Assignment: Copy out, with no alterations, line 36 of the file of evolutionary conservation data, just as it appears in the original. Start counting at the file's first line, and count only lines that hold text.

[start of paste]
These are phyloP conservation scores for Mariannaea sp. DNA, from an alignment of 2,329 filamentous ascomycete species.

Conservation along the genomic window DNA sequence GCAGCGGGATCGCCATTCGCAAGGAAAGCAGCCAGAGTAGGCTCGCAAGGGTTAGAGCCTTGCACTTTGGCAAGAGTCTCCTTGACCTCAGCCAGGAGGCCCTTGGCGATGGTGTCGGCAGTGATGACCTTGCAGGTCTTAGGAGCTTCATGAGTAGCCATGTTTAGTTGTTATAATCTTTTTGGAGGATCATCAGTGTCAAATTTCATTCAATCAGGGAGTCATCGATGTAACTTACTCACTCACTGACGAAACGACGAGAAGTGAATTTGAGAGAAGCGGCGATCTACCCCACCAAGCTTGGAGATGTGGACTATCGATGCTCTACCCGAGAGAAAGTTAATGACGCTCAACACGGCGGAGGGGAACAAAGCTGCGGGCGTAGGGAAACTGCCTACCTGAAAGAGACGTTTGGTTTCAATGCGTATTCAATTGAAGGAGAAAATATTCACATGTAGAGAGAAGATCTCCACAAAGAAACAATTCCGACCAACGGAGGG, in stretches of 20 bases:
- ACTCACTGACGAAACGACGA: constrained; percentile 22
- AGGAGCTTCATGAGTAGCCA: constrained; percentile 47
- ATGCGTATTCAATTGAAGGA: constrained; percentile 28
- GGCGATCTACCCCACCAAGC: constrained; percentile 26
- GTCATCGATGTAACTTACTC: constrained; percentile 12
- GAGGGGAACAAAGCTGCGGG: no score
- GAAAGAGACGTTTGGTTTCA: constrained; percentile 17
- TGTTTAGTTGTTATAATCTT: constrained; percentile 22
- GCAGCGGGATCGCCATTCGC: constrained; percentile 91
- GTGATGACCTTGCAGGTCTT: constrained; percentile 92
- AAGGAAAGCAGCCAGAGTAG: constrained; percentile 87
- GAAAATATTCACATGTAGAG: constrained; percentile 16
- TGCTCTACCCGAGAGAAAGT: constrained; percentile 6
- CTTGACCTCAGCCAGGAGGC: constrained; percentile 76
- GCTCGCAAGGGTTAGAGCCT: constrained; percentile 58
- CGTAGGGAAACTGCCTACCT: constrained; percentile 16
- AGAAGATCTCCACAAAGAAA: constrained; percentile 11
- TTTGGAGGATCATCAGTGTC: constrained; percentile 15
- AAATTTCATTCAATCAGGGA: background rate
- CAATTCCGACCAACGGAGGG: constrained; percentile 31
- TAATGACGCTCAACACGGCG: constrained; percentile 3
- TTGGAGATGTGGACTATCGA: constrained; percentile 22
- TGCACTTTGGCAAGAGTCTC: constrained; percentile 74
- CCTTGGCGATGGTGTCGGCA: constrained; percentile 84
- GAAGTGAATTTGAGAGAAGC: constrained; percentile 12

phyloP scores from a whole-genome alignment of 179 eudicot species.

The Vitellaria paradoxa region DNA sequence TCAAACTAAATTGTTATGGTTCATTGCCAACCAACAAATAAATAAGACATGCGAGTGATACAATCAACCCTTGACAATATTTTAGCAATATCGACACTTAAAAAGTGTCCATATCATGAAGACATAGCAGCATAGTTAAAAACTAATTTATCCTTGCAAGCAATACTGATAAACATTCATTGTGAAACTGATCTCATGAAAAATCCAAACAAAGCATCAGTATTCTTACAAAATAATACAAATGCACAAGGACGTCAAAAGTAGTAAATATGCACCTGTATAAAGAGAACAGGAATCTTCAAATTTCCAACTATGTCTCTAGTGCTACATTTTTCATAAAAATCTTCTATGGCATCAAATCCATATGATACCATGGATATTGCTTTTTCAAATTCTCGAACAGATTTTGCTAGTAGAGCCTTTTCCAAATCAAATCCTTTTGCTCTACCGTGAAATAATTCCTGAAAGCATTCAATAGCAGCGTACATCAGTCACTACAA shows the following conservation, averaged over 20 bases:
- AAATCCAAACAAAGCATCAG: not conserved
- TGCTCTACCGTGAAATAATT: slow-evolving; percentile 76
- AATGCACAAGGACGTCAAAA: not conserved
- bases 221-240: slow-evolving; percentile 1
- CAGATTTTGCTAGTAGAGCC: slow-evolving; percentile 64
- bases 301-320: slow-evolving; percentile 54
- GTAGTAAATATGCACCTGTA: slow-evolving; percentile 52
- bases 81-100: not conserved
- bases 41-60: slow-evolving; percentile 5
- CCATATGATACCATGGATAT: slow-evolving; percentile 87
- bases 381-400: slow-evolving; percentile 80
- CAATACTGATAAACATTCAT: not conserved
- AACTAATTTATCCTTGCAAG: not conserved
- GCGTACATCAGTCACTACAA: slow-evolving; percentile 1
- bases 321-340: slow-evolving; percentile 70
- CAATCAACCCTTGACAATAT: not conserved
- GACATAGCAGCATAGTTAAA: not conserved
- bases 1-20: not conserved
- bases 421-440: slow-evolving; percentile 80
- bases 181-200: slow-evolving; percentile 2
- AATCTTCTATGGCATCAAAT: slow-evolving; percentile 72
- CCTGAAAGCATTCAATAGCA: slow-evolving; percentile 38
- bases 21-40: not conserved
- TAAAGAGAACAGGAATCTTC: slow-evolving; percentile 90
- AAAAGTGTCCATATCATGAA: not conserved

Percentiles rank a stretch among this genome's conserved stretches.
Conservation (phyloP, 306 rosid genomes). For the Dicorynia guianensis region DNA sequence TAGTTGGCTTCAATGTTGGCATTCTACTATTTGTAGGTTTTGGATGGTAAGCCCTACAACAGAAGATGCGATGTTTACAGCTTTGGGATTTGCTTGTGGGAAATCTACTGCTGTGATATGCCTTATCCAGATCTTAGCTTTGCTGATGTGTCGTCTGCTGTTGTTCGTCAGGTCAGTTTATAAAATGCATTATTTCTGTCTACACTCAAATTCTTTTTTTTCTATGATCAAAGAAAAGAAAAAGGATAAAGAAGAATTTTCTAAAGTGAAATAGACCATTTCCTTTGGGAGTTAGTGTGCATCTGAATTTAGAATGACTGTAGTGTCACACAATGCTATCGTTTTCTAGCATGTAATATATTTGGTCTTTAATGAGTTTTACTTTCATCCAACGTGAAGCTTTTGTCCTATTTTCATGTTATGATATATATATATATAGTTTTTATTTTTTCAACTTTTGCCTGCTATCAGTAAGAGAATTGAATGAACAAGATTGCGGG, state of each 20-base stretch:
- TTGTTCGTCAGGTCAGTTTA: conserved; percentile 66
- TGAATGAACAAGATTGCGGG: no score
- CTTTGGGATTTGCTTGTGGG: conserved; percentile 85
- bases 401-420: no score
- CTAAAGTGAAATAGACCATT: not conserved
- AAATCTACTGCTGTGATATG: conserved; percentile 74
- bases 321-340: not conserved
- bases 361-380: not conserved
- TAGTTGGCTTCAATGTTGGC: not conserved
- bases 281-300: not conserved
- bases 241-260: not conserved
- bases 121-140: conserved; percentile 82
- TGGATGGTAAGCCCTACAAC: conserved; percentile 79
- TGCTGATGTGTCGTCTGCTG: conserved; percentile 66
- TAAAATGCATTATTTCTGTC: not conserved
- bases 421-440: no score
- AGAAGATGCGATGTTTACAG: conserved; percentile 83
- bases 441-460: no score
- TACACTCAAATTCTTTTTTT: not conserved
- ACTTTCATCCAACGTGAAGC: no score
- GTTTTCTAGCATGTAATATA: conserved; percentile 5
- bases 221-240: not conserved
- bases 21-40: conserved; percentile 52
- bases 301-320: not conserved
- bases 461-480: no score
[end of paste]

- GTAGTAAATATGCACCTGTA: slow-evolving; percentile 52